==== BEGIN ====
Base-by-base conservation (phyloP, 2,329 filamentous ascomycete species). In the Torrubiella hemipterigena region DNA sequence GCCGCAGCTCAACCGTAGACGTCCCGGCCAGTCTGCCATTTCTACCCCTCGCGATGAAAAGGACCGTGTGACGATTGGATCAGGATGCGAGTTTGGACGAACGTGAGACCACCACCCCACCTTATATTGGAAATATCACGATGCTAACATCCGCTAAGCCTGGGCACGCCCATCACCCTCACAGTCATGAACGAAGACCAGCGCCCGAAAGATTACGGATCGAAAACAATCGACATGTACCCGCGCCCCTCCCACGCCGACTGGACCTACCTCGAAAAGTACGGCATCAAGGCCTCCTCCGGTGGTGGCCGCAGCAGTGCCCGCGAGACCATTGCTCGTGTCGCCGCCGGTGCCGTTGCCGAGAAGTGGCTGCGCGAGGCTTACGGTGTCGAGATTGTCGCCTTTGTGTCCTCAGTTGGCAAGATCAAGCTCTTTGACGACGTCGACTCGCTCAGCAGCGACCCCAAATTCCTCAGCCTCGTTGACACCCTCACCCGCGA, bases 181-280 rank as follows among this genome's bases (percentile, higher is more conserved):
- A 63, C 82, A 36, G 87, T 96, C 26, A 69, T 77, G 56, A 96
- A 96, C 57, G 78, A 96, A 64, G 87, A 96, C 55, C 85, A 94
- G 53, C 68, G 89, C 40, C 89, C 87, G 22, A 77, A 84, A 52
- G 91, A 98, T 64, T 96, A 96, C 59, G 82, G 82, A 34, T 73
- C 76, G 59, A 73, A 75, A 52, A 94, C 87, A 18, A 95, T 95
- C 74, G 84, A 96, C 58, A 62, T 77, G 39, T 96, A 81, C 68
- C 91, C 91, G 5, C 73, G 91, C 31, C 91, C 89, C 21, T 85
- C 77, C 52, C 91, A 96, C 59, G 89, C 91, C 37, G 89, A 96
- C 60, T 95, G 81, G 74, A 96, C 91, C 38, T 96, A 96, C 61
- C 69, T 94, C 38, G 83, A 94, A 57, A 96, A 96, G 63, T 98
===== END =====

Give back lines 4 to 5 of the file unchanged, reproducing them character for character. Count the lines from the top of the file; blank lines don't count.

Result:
- G 53, C 68, G 89, C 40, C 89, C 87, G 22, A 77, A 84, A 52
- G 91, A 98, T 64, T 96, A 96, C 59, G 82, G 82, A 34, T 73